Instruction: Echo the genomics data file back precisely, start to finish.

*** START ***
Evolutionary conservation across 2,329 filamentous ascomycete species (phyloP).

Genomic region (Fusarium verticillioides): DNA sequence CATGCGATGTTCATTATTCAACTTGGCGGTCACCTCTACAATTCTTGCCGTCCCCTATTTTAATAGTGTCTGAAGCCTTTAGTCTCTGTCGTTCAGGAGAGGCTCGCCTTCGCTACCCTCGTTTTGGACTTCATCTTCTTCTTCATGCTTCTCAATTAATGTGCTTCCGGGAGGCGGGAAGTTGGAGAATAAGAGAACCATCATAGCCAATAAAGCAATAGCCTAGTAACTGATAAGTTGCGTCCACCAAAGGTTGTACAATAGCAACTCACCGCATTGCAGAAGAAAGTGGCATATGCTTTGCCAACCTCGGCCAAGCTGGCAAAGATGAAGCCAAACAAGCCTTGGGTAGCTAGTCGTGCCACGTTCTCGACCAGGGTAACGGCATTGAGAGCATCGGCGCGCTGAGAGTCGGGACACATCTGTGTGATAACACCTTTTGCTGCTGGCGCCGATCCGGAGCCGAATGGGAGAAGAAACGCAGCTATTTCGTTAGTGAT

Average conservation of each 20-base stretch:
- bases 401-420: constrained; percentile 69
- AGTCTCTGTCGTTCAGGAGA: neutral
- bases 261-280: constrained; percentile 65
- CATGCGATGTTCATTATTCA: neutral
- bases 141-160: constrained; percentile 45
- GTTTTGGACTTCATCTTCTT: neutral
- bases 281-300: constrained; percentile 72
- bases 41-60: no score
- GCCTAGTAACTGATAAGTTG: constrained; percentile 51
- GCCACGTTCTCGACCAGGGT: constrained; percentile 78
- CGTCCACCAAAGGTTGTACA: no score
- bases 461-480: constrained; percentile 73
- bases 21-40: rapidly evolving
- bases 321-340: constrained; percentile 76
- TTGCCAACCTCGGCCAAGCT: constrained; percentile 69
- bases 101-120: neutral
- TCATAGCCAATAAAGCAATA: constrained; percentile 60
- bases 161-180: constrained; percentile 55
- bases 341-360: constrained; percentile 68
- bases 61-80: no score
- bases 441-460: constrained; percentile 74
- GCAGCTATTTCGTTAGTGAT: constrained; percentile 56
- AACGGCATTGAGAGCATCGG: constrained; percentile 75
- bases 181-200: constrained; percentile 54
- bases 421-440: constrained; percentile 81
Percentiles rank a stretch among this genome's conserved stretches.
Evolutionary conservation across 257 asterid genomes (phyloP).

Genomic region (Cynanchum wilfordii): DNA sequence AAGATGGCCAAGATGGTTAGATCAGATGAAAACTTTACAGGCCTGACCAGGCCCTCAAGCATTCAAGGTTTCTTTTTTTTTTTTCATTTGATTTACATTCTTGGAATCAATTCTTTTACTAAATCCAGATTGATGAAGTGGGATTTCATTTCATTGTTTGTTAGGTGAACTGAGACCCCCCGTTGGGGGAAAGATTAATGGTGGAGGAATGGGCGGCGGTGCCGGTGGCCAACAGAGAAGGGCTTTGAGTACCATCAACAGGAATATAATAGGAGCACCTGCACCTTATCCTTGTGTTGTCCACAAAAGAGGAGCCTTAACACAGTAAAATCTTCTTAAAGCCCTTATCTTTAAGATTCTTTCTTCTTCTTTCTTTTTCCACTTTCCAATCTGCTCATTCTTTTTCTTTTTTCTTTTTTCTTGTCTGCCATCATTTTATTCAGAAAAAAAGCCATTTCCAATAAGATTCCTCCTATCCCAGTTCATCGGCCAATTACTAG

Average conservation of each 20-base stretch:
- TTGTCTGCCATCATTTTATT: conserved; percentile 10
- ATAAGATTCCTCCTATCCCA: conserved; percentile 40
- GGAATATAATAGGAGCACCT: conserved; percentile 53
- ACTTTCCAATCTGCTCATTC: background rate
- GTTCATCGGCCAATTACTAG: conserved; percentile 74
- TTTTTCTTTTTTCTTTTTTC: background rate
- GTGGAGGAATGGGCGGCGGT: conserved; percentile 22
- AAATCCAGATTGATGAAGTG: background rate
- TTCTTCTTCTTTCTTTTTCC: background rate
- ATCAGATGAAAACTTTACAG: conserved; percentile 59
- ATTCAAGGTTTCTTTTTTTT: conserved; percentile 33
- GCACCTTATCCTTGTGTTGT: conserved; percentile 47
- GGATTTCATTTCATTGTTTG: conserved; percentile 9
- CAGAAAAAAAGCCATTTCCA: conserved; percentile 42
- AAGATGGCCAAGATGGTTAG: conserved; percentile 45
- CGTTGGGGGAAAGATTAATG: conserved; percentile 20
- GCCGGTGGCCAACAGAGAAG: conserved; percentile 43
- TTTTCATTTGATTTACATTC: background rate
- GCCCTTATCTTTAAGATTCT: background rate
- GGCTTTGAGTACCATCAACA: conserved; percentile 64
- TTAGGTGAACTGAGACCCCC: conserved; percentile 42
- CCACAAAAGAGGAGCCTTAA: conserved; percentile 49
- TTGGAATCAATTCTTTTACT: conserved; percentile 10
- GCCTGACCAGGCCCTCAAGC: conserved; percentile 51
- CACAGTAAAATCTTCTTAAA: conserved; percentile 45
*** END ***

Evolutionary conservation across 2,329 filamentous ascomycete species (phyloP).

Genomic region (Fusarium verticillioides): DNA sequence CATGCGATGTTCATTATTCAACTTGGCGGTCACCTCTACAATTCTTGCCGTCCCCTATTTTAATAGTGTCTGAAGCCTTTAGTCTCTGTCGTTCAGGAGAGGCTCGCCTTCGCTACCCTCGTTTTGGACTTCATCTTCTTCTTCATGCTTCTCAATTAATGTGCTTCCGGGAGGCGGGAAGTTGGAGAATAAGAGAACCATCATAGCCAATAAAGCAATAGCCTAGTAACTGATAAGTTGCGTCCACCAAAGGTTGTACAATAGCAACTCACCGCATTGCAGAAGAAAGTGGCATATGCTTTGCCAACCTCGGCCAAGCTGGCAAAGATGAAGCCAAACAAGCCTTGGGTAGCTAGTCGTGCCACGTTCTCGACCAGGGTAACGGCATTGAGAGCATCGGCGCGCTGAGAGTCGGGACACATCTGTGTGATAACACCTTTTGCTGCTGGCGCCGATCCGGAGCCGAATGGGAGAAGAAACGCAGCTATTTCGTTAGTGAT

Average conservation of each 20-base stretch:
- bases 401-420: constrained; percentile 69
- AGTCTCTGTCGTTCAGGAGA: neutral
- bases 261-280: constrained; percentile 65
- CATGCGATGTTCATTATTCA: neutral
- bases 141-160: constrained; percentile 45
- GTTTTGGACTTCATCTTCTT: neutral
- bases 281-300: constrained; percentile 72
- bases 41-60: no score
- GCCTAGTAACTGATAAGTTG: constrained; percentile 51
- GCCACGTTCTCGACCAGGGT: constrained; percentile 78
- CGTCCACCAAAGGTTGTACA: no score
- bases 461-480: constrained; percentile 73
- bases 21-40: rapidly evolving
- bases 321-340: constrained; percentile 76
- TTGCCAACCTCGGCCAAGCT: constrained; percentile 69
- bases 101-120: neutral
- TCATAGCCAATAAAGCAATA: constrained; percentile 60
- bases 161-180: constrained; percentile 55
- bases 341-360: constrained; percentile 68
- bases 61-80: no score
- bases 441-460: constrained; percentile 74
- GCAGCTATTTCGTTAGTGAT: constrained; percentile 56
- AACGGCATTGAGAGCATCGG: constrained; percentile 75
- bases 181-200: constrained; percentile 54
- bases 421-440: constrained; percentile 81
Percentiles rank a stretch among this genome's conserved stretches.
Evolutionary conservation across 257 asterid genomes (phyloP).

Genomic region (Cynanchum wilfordii): DNA sequence AAGATGGCCAAGATGGTTAGATCAGATGAAAACTTTACAGGCCTGACCAGGCCCTCAAGCATTCAAGGTTTCTTTTTTTTTTTTCATTTGATTTACATTCTTGGAATCAATTCTTTTACTAAATCCAGATTGATGAAGTGGGATTTCATTTCATTGTTTGTTAGGTGAACTGAGACCCCCCGTTGGGGGAAAGATTAATGGTGGAGGAATGGGCGGCGGTGCCGGTGGCCAACAGAGAAGGGCTTTGAGTACCATCAACAGGAATATAATAGGAGCACCTGCACCTTATCCTTGTGTTGTCCACAAAAGAGGAGCCTTAACACAGTAAAATCTTCTTAAAGCCCTTATCTTTAAGATTCTTTCTTCTTCTTTCTTTTTCCACTTTCCAATCTGCTCATTCTTTTTCTTTTTTCTTTTTTCTTGTCTGCCATCATTTTATTCAGAAAAAAAGCCATTTCCAATAAGATTCCTCCTATCCCAGTTCATCGGCCAATTACTAG

Average conservation of each 20-base stretch:
- TTGTCTGCCATCATTTTATT: conserved; percentile 10
- ATAAGATTCCTCCTATCCCA: conserved; percentile 40
- GGAATATAATAGGAGCACCT: conserved; percentile 53
- ACTTTCCAATCTGCTCATTC: background rate
- GTTCATCGGCCAATTACTAG: conserved; percentile 74
- TTTTTCTTTTTTCTTTTTTC: background rate
- GTGGAGGAATGGGCGGCGGT: conserved; percentile 22
- AAATCCAGATTGATGAAGTG: background rate
- TTCTTCTTCTTTCTTTTTCC: background rate
- ATCAGATGAAAACTTTACAG: conserved; percentile 59
- ATTCAAGGTTTCTTTTTTTT: conserved; percentile 33
- GCACCTTATCCTTGTGTTGT: conserved; percentile 47
- GGATTTCATTTCATTGTTTG: conserved; percentile 9
- CAGAAAAAAAGCCATTTCCA: conserved; percentile 42
- AAGATGGCCAAGATGGTTAG: conserved; percentile 45
- CGTTGGGGGAAAGATTAATG: conserved; percentile 20
- GCCGGTGGCCAACAGAGAAG: conserved; percentile 43
- TTTTCATTTGATTTACATTC: background rate
- GCCCTTATCTTTAAGATTCT: background rate
- GGCTTTGAGTACCATCAACA: conserved; percentile 64
- TTAGGTGAACTGAGACCCCC: conserved; percentile 42
- CCACAAAAGAGGAGCCTTAA: conserved; percentile 49
- TTGGAATCAATTCTTTTACT: conserved; percentile 10
- GCCTGACCAGGCCCTCAAGC: conserved; percentile 51
- CACAGTAAAATCTTCTTAAA: conserved; percentile 45